· Stricter confinement measures slow down the distribution of vaccines and would push the Eurozone into a new recession.
· Kaplan (Dallas FED) and Barkin (Richmond FED) agree with other members of the FED: Talks of withdrawing monetary stimulus may begin towards the end of 2021.
· Private consumption increased 1.1% in Mexico during October; gross fixed investment increased 2.8% in the same period.
Chances of seeing a second recession in the Eurozone have increased during the 1Q21, according to analysts most recent growth forecasts. Growth estimates in the Eurozone have once again been revised downwards and contractions are forecasted for the 4Q20 (-1.5% quarterly) and in the 1Q21 (-4.1%) as the virus`s second outbreak during the winter has affected economic activity in the region. Additionally, there have been commercial disruptions because of Brexit and the slow distribution of vaccines in the continent, which could slow down the expected economic recovery in Europe even in the second quarter of the year. The expected contraction at the start of the year could put more pressure on the European Central Bank to maintain or even increase monetary support; it would put more pressure on several countries finances, who may have to continue to carry out fiscal stimulus for a longer period of time. The most affected economies will be those who depend on services, such as France; meanwhile, Germany, whose manufacturing sector is much larger, could sustain adverse effects. The recovery could be seen in spring with fewer amounts of COVID-19 cases and economies reopening. The fiscal package approved in the EU is also expected to boost growth in the second half of the year.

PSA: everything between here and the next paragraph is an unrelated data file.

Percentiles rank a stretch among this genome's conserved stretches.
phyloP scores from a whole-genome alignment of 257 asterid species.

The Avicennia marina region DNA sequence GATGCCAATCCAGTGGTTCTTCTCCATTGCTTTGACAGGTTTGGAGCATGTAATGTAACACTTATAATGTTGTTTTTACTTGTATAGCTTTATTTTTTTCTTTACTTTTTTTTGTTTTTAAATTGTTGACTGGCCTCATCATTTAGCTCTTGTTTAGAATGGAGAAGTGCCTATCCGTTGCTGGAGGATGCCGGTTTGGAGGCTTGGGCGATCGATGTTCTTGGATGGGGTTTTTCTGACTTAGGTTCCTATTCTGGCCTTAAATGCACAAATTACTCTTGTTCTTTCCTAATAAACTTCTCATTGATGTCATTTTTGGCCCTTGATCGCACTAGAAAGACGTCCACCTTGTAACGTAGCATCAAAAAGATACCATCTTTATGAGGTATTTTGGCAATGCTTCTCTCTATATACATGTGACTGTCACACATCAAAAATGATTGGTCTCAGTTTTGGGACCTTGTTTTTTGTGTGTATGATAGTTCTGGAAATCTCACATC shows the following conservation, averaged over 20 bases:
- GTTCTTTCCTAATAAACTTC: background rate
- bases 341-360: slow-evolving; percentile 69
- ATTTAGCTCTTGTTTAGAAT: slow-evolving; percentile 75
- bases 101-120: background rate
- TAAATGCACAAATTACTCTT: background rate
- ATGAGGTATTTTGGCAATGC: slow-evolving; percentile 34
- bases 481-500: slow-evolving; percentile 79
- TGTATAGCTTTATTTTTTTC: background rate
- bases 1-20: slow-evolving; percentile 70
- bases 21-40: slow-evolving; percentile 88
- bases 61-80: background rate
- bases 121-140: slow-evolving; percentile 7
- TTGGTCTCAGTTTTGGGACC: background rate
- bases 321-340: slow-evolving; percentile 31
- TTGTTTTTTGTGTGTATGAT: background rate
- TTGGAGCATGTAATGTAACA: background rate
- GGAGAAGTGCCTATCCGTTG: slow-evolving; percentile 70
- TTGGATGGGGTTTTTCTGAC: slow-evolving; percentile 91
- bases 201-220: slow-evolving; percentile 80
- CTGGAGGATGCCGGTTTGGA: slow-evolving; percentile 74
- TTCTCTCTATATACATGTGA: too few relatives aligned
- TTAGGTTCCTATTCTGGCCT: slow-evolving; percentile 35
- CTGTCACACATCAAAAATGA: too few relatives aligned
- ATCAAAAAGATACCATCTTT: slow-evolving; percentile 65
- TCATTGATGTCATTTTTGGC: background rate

More members of the FED expect to see a strong rebound in the US economy in 2021, enough to start conversations of withdrawing stimuli. Members of the FED have reiterated their expectations of seeing a firm economic recovery in 2021 in public speeches; backed by fiscal stimulus and spending plans on behalf of the new administration, which counts on Congress`s almost full support. The mass distribution of vaccines could be the main trigger of an even faster recovery in the second half of the year, which could be enough to start talks of de-escalating the asset purchasing program, which currently injects $120 billion monthly dollars in US debt markets. Chair of the Dallas FED Robert Kaplan assured in an interview that he expects to see a 5% growth in the economy this year and that, if there are no more constraints because of the pandemic, this could open up discussions of possibly withdrawing extraordinary stimuli. Thomas Barkin of the Richmond FED assured that the first half of the year will be complicated, but showed optimism regarding the rest of the year and assured that high levels of savings and fiscal stimulus will be enough to avoid another downfall in the economy. The FED has recently made known that it expects to see “substantial progress” regarding its inflationary and employment targets before taking out any stimuli. For Bostic, the level of unemployment should go lower than the current 6.7% and inflation should increase substantially above the current 1.4% to open up the possibility of changing the stance on the monetary policy front. However, some scenarios of this happening this year do exist, he assured.